A little while ago, we were delighted to write about a commandline todo task manager called "Taskwarrior". Today, we will be discussing yet another todo manager called "Kanban.bash". It is not just a todo application, but also a very powerful tool to manage and measure productivity. Using this tool, you can manage your everyday tasks and measure each day's productivity to know how you perform in daily, weekly, and monthly basis.
Installing Kanban.bash is absolutely trivial.
Just, download the latest version using "wget" command:
$ wget "https://raw.githubusercontent.com/coderofsalvation/kanban.bash/master/kanban"
And, make it as executable:
$ chmod 755 kanban
Start using it using command:
It's that simple.
If you're too lazy to type the full command, you can add it to your PATH and make an alias for it.
$ cp ./kanban ~/bin
$ echo 'export PATH=$PATH:~/bin' >> ~/.bashrc
$ echo 'alias k=./kanban' >> ~/.bashrc
$ source ~/.bashrc
Now, you can just type "k" to use Kanban.bash utility.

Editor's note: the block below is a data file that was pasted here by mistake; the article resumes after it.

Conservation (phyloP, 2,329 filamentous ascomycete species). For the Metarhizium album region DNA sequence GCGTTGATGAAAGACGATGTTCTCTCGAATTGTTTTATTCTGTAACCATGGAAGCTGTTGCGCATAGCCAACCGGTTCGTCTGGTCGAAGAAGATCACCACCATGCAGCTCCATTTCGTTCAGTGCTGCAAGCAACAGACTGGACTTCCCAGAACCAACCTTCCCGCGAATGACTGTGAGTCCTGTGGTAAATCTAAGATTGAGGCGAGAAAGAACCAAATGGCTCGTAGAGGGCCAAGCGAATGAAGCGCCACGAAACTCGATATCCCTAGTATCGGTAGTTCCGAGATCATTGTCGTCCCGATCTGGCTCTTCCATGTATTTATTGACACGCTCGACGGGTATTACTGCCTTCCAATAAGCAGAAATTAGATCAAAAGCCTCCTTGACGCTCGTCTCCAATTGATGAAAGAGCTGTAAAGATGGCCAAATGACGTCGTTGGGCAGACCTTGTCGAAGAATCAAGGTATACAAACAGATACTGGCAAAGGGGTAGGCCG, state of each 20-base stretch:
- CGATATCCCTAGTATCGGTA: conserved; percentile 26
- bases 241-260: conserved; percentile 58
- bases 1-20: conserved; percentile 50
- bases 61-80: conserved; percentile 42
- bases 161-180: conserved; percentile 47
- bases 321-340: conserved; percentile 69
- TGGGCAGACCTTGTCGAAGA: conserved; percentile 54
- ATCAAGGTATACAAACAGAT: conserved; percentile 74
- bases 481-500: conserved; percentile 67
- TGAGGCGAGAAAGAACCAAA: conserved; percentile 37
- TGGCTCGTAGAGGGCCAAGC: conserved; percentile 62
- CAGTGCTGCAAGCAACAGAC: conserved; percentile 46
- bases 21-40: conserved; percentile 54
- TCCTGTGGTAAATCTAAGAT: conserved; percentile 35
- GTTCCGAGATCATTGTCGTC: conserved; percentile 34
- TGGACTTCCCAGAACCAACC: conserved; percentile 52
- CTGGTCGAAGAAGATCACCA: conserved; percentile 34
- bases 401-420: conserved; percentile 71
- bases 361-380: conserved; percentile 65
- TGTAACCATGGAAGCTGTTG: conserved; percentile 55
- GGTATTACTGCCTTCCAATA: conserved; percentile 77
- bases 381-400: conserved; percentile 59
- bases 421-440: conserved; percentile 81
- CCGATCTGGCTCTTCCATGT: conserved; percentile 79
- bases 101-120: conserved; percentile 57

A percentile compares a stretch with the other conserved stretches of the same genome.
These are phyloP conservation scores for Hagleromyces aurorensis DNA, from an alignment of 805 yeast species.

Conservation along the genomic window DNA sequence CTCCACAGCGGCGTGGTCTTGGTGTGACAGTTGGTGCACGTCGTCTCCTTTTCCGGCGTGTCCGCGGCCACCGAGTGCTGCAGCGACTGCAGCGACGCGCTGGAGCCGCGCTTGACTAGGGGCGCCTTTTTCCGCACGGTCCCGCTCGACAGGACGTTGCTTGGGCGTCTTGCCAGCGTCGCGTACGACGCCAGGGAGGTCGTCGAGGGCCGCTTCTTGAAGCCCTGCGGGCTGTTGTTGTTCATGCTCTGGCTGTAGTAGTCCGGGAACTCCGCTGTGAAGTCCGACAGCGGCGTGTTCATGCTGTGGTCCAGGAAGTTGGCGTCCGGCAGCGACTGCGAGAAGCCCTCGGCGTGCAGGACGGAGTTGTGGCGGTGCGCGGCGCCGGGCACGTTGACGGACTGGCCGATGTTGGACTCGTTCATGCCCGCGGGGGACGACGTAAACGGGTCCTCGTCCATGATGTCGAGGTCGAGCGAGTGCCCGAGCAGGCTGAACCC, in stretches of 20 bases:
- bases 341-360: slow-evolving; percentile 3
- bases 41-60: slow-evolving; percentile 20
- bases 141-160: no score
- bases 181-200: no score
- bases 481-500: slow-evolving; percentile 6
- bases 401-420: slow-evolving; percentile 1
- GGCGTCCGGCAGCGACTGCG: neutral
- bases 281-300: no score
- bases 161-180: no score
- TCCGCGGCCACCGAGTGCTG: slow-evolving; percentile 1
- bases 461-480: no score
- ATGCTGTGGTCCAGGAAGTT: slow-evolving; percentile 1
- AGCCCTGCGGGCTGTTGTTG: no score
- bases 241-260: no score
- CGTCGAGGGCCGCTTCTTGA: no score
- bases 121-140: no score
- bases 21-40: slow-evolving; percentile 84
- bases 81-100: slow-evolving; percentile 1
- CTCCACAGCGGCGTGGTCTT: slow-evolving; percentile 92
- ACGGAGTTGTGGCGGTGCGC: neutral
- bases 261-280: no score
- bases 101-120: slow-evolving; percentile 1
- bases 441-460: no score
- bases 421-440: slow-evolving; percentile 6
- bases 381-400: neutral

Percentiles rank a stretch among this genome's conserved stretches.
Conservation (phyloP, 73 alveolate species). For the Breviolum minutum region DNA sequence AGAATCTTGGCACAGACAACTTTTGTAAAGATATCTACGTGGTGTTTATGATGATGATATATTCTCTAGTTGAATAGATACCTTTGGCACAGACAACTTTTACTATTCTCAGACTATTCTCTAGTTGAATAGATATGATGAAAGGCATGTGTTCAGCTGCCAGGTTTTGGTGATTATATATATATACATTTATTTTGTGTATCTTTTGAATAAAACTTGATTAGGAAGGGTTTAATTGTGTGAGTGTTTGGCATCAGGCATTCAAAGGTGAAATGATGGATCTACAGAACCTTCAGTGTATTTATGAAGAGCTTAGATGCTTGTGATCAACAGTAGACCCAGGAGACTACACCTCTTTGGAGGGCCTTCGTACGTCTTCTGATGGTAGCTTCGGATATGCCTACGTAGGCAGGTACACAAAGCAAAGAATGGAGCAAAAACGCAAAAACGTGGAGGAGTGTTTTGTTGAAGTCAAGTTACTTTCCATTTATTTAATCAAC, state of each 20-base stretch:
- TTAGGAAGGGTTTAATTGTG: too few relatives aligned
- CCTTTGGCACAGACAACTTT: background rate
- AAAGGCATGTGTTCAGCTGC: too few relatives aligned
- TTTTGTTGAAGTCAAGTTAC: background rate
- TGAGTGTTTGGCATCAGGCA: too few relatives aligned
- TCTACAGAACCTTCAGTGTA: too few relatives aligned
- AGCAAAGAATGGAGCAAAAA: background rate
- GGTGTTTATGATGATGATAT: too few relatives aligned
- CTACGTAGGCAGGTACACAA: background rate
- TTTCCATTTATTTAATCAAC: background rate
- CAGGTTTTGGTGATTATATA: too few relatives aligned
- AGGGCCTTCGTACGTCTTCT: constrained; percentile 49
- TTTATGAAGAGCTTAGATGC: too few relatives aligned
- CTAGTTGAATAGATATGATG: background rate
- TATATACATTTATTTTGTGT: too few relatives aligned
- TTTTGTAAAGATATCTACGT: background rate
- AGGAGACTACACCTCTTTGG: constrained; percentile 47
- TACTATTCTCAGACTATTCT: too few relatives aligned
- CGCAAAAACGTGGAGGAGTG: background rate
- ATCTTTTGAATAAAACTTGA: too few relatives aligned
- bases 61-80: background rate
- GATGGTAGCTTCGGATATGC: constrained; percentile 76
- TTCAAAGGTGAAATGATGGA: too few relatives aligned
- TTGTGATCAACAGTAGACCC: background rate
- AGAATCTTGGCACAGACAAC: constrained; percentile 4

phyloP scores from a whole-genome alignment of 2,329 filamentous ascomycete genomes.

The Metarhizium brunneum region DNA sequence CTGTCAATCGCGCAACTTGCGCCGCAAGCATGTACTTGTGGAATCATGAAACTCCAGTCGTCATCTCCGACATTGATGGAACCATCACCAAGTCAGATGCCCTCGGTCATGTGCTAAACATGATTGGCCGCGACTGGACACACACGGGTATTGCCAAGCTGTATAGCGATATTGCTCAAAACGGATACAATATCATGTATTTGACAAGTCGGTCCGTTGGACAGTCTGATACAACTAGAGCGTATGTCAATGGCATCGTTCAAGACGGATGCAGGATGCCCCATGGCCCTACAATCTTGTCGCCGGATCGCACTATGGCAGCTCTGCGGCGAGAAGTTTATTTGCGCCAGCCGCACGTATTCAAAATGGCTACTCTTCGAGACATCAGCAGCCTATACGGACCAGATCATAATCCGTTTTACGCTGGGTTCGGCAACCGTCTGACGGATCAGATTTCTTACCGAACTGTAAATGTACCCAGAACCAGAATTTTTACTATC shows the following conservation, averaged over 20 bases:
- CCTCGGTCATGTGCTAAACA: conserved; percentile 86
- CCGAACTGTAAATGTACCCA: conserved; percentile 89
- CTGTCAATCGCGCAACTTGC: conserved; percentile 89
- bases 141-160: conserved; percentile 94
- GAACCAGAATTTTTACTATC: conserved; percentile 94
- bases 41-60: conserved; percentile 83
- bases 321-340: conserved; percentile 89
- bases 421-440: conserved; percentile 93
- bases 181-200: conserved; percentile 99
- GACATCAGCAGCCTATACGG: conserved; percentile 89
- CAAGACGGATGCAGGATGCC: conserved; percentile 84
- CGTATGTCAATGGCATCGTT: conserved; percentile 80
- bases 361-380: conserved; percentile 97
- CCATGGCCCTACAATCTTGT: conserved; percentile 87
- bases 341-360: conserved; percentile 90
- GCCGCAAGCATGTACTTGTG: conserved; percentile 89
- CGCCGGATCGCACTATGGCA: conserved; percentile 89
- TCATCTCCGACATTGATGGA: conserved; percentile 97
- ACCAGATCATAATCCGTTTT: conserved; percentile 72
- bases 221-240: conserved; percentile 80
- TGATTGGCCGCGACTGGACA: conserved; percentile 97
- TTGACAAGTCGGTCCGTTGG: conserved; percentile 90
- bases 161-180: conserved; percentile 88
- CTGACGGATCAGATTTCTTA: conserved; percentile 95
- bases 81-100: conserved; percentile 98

How to use Kanban.bash commandline todo manager
If you created an alias, you can just use"k" without quotes to use it. If you didn't create an alias, just use the full command i.e "./kanban".
I assume you have created alias for kanban.bash. From now on, I will use "k" instead of "./kanban".
To view the help section, just type:
To add a task, run:
Enter the task description, choose a status (BACKLOG, HOLD, DOING, CODE, DONE), and enter a tag.
$ k add enter description: > Write an article about Bash.hash enter one of statuses: BACKLOG HOLD DOING CODE DONE > DOING enter one of tags: > Articles
To view the list of all tasks, run:
$ k list id status tag description history - - - - - 2 DOING Articles Write an article about Bash.hash D
You can also view the task by status like below.
$ k show DOING | DOING |------ | 2 Articles Write an article about Bash.hash
You can edit the tasks by using their id.
$ k <id>
The above command will edit the item that has id 2.
Once you completed a task, you can mark them as done like below.
$ k 2 DONE DOING -> DONE
To view the stats, run:
$ k stats status DDONE 1 ▆▆▆▆▆▆▆▆▆▆▆▆▆▆▆▆▆▆▆▆
To view only the stats of completed tasks,
$ k stats status DONE
For more details, just type: